“I am less interested in the social phenomena and criticism than in the individuals themselves; they are not mere representations of such and therefore are not interchangeable with someone else in the same setting. I’d define my approach as environmental portraiture – yes, the reality is present and is not hushed, but it is marginally present, like a subterfluent stream of the message. Instead, the model is elevated from the primary physical reality. At its best, it can become reality-based art. Life as is, as art. I find that idea challenging.

To be more specific, what interests me is the people themselves. People who live a constrained and vulnerable life and their life with all its imperfections and flaws can still be full and fulfilled. I find that inspiring, too.”

Against the stigmas

Tamas’s idea of looking beyond the imperfections of life seems to relate well with the Roma series – beauty lies in the complexity of lives displayed by the sisterhood. Despite being seen as school dropouts and jobless, these young Roma sisters hold closely together as families while going through the critical phase of becoming mothers in their teenage years.

Looking again at the pictures of the series, I personally feel the subtleness of emotions showed by each – a feeling of utter catharsis if I may – that truly speaks into my soul. It is now understandable why Tamas regarded the subjects as his main inspiration.

“Growing up under communism, we had restricted access to the contemporary art world. However, I loved the Dutch, Italian medieval painters and the Impressionists; and I still do. But what really inspire me are all my models and the whirlwind of emotions I have while spending time with them.”

Earning trust

Family conflicts, vulnerability, love, trust and solidarity are all parts of complexity of life that a photographer like Tamas needs to deal with during the shooting process with Nelly, Mary, Klemy and Nicky; the four sisters depicted in the series. However, I believe I speak for many if I say we’re all wondering what does it take for a person to establish that kind of mutual trust with the subject?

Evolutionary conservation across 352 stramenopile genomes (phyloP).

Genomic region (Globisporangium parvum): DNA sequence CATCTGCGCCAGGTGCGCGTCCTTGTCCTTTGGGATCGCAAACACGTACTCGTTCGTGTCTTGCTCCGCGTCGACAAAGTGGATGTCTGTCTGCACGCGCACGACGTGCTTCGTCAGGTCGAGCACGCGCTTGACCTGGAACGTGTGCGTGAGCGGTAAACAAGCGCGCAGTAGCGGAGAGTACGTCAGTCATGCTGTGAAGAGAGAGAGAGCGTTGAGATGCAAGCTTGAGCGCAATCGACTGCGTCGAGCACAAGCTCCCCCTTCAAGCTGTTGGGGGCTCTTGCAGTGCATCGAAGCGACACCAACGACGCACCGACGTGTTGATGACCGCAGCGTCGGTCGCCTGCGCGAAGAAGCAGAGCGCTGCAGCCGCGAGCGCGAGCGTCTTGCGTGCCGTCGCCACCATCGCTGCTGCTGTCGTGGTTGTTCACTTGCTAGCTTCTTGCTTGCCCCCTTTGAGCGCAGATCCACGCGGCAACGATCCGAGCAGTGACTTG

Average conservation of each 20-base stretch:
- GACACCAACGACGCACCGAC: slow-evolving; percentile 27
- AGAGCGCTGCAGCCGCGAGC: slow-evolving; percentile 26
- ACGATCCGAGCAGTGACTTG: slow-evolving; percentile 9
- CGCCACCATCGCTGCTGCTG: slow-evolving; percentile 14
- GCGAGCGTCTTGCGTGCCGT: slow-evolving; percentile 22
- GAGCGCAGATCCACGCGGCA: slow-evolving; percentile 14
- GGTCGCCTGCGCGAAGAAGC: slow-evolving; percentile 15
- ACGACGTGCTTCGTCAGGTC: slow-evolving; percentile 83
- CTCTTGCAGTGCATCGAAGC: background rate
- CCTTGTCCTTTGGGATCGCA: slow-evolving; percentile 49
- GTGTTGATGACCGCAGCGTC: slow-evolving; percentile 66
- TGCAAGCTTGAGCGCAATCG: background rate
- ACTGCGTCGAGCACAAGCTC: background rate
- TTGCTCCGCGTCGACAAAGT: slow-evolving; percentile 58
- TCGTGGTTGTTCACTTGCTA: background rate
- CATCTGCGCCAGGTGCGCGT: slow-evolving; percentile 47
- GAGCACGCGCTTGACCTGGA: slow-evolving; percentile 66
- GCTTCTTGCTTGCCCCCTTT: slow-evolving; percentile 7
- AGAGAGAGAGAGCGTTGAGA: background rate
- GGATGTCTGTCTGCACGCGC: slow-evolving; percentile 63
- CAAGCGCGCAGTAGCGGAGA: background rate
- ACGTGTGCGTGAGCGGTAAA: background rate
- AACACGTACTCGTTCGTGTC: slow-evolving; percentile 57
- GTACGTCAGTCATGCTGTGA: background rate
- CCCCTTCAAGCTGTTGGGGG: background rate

“I am very lucky on that score. I was raised in trust and so turning to people with unpretentious trust comes naturally to me. Of course there will always be people who could not care less about my trust in them. And there are those whose trust you need to earn. But more importantly there will also be those with whom, like between free radicals in chemistry, bonding develops without much hassle. I have felt that natural bonding with this family since the first day we met.”

A bond that lasts

6 years and still counting, Tamas’s interest in photographing the lives of this Roma family is far from an end. I asked him what changes or progress in the family circle in terms of their relationship that he finds most touching? His answer blew my mind.

“Actually it is not the changes or progress, but the opposit that touches me most.

The youngest twin sisters who were thirteen and talented singers then are past nineteen now. The mother of the four sisters and three of the girls live together now with the men they love and call them their husbands. They have no money for weddings. All four girls have dropped out of school by the age of sixteen and are unskilled workers. None of them have a permanent job. Three of the four girls have laboured five children. The parents, the four girls and three husbands plus the five children live under the same roof, tightly packed together.”

According to Tamas, the bond that’s keeping this family together has been the very reason why he finds himself continuously amused.

“It is in this context that family ties are of primary importance to them. I would not have thought that I would witness so much loving and joy among them and for their children in particular under those difficult circumstances. I do find that exhilarating.”

The unsolved challenges

However, great work always comes with great challenges. Tamas said that taking these portraits is not always a breezy affair.